By lex, on July 4th, 2009
Hard times 233 years ago today. By the time the Declaration of Independence was signed, the colonies that would become the United States of America had been at war with the center of the metropolitan empire for over a year, reeling from defeat to retreat in the field, and managing only the not inconsequential feat of avoiding detailed destruction. Perhaps if the Brits had ever gotten around to scribbling down their own constitution in one spot, an awful lot of confusion about the rights of Parliament to levy taxes upon the crown’s overseas possessions could have been avoided. Perhaps not.
Since writing about her yesterday, curiosity had gotten the best of me, and I read a bit more on her. What an amazing woman.
As to David Holahan’s statement that ” James Bond had nothing on her”, Bond of course was some fantasy of Ian Fleming. To think that some spy would arrive with a self-confident (arrogant?) attitude in an Aston Martin and tux, well, of course real spies are the opposite. Most times a person who one would least suspect. When the best have disappeared the world is left wondering who they were, or at least what they looked like.
When the Manhattan Project was started, “an informant in the British civil service notified the Soviets. As the top-secret plan to build the bomb, called the Manhattan Project, took shape in the United States, the Soviet spy ring got wind of it before the FBI knew of the secret program’s existence.” It was 4 years after the war before the identity of one, Klaus Fuchs, was discovered.
Posted by lex, on July 4, 2006
This is what we’re fighting for. Well, at least partly. Some of us, anyway.
And because there are also ladies who visit, I thought it only fair to provide them with equal consideration: American beefcake .
Who’s ya’ daddy?
Back To The Index
By lex, on February 28th, 2012
Very much in the eye of the beholder, according to the admittedly partisan Hinderaker, who surveys the legacy media’s response to “Act of Valor“:
By lex, on October 6th, 2011
H.G. Wells wrote of a Victorian gentleman visiting the far and distant future, one in which society had devolved into two separate species, the Morlocks – who live and labor under the earth, keeping the world’s machinery and infrastructure intact, and the Eloi, a “child-like, frail group, living a banal life of ease on the surface of the earth..” who, “(having) solved all problems that required strength, intelligence, or virtue, have slowly become dissolute and naive. They are… smaller than modern humans, having shoulder-length curly hair, chins that ran to a point, large eyes, small ears, and small mouths with bright red thin lips. They are of sub-human intelligence, though apparently intelligent enough to speak, and they have a primitive language. They do not perform much work…”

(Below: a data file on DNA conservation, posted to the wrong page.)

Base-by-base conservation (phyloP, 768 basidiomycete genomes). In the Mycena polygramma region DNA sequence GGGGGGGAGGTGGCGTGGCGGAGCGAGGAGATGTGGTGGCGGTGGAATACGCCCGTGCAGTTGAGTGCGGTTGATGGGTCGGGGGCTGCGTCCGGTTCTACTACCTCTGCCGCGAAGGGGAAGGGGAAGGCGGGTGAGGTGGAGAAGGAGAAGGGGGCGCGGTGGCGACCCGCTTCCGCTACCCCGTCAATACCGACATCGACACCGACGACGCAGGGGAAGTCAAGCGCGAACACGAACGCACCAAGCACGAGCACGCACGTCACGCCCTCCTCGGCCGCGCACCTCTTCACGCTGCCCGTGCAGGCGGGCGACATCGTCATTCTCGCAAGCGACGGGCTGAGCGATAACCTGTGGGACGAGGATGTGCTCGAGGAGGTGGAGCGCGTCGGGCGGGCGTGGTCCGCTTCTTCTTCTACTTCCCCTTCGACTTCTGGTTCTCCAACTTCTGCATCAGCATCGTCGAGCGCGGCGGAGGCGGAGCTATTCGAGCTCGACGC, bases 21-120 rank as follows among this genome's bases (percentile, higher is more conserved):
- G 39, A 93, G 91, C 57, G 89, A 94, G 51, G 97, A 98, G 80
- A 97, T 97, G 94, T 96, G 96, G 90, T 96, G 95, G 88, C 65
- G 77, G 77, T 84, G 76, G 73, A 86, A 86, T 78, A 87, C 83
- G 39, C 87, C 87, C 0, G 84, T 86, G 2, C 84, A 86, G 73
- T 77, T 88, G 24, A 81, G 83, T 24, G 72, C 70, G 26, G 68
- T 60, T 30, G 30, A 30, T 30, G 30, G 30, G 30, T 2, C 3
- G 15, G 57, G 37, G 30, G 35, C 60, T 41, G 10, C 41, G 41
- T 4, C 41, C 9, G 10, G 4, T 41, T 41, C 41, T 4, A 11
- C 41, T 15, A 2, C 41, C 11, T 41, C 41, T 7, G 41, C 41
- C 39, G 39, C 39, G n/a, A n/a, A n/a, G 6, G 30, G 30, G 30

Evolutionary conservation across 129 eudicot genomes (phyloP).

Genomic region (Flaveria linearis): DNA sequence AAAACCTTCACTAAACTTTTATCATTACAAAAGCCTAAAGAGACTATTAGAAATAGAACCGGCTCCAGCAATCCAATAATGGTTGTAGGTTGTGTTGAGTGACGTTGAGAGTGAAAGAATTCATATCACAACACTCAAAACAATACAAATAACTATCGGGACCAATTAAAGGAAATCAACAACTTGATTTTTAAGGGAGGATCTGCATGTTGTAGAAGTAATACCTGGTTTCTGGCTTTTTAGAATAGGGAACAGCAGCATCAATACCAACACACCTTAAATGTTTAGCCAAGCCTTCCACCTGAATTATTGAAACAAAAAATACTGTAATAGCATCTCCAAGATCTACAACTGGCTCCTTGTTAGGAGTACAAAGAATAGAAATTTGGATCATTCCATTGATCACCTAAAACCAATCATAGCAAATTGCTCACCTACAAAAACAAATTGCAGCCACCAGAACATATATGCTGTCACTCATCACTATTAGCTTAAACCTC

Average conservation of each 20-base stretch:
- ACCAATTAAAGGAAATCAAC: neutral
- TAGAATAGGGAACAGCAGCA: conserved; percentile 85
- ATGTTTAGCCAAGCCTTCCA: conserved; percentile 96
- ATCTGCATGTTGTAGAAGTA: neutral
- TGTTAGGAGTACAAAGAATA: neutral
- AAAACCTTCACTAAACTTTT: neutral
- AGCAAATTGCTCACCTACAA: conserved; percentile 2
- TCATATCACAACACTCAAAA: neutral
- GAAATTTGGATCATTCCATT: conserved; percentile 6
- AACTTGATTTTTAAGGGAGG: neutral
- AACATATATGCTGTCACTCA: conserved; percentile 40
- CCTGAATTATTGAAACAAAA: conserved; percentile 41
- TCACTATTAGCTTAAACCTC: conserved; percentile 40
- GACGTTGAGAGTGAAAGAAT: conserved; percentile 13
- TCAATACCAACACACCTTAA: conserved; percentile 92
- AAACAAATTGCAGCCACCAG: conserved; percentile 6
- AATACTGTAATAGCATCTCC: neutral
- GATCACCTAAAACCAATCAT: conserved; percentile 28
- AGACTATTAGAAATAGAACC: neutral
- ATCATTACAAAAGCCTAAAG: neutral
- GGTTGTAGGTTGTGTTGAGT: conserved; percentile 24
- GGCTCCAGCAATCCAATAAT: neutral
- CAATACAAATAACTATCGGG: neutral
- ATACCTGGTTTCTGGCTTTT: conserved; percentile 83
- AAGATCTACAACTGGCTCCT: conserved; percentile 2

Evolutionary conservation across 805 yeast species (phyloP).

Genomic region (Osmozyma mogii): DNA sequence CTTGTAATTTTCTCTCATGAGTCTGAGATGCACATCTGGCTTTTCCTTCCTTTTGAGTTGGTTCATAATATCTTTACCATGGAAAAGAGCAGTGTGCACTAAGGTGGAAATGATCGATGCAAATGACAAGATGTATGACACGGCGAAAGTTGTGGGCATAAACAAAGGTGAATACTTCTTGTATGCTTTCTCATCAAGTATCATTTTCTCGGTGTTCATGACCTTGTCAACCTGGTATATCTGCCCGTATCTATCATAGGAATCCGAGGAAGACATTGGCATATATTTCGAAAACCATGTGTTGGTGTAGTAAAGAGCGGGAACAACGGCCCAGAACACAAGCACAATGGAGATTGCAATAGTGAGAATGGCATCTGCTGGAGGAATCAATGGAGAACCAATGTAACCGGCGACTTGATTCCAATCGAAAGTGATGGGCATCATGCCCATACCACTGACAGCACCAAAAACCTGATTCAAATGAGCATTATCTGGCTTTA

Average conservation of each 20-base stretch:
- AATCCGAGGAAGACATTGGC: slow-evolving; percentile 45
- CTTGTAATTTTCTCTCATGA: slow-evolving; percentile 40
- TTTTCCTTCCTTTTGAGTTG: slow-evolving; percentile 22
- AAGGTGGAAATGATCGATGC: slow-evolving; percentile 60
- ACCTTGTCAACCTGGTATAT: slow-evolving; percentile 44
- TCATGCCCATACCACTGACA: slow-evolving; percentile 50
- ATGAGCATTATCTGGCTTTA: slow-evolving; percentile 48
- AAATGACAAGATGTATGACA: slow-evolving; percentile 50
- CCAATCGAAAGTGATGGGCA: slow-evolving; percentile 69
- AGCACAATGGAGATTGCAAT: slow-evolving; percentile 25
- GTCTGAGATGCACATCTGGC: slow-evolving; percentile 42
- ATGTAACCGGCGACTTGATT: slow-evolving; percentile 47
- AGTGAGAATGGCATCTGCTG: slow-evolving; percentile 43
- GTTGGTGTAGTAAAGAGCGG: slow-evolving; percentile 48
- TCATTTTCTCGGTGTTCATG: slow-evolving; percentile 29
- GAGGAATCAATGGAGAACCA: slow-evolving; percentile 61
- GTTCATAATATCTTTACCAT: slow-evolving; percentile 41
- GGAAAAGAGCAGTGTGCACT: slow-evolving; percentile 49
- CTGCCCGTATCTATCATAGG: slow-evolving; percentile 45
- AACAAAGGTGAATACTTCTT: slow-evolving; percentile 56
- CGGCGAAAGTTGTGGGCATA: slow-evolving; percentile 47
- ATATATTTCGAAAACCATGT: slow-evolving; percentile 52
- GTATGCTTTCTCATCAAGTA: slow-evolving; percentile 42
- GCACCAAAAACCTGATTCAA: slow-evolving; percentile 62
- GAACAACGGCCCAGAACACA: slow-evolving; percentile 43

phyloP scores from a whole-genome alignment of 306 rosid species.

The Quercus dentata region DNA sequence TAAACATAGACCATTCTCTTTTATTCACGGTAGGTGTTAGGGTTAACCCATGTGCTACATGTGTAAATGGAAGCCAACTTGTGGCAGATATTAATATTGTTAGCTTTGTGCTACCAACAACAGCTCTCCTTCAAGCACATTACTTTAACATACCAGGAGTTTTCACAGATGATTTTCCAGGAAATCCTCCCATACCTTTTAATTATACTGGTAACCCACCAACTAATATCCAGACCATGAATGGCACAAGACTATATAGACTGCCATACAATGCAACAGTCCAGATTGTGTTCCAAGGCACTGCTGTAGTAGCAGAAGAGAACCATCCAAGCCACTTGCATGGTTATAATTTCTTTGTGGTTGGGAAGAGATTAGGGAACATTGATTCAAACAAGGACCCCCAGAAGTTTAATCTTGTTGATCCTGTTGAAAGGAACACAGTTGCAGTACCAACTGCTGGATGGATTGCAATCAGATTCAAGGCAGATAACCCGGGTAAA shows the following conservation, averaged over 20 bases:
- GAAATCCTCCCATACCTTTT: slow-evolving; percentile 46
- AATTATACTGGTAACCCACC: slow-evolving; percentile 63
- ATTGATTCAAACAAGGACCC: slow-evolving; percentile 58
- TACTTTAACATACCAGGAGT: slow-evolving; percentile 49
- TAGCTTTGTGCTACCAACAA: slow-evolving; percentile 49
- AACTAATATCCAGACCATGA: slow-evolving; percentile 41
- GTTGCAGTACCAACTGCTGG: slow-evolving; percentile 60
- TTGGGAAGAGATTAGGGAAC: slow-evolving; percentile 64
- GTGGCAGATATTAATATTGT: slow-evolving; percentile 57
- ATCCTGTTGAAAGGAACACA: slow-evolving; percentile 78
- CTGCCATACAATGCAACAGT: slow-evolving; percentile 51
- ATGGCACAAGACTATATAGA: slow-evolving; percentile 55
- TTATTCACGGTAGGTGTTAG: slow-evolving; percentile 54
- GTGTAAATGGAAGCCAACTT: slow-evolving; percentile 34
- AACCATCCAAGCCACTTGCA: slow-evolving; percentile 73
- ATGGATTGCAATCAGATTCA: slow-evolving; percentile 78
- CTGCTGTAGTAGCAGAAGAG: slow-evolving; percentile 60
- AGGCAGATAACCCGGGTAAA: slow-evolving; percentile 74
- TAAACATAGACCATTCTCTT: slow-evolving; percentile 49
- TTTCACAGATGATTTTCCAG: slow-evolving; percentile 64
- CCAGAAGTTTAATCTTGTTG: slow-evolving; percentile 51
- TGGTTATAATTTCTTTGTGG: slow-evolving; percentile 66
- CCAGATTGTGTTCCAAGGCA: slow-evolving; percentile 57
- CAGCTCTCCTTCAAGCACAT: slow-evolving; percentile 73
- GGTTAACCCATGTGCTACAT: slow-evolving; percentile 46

No, they do not perform much work, because they apparently teach school children in San Francisco (which is good work while it lasts):
Filed under Best of Neptunus Lex, by lex, Carroll "Lex" LeFon, Carroll LeFon, Humor, Idiots Among Us, Lex, Neptunus Lex, Patriotism, Politics, Silliness
By lex, on July 4th, 2011
My father was born in 1916, and grew up in Glen Allen, Virginia, just north of Richmond. Glen Allen has become a suburb of Richmond these days, but back then it defined rural. Dad’s father worked the railroads. Mom was born in 1920 and grew up in Wyoming County, Pennsylvania. Her old man had gone from coal miner to soldier in the Great War before coming back home again to serve as a paymaster for the company. He died in the aftermath of a train robbery that left the family destitute, and what with the Great Depression going on in their childhoods, those were hard times all around. She always kept the larder full, and my old man ate heartily. They remembered times when hunger wasn’t something that came up just prior to lunchtime, but rather something you lived with.
Right here in America.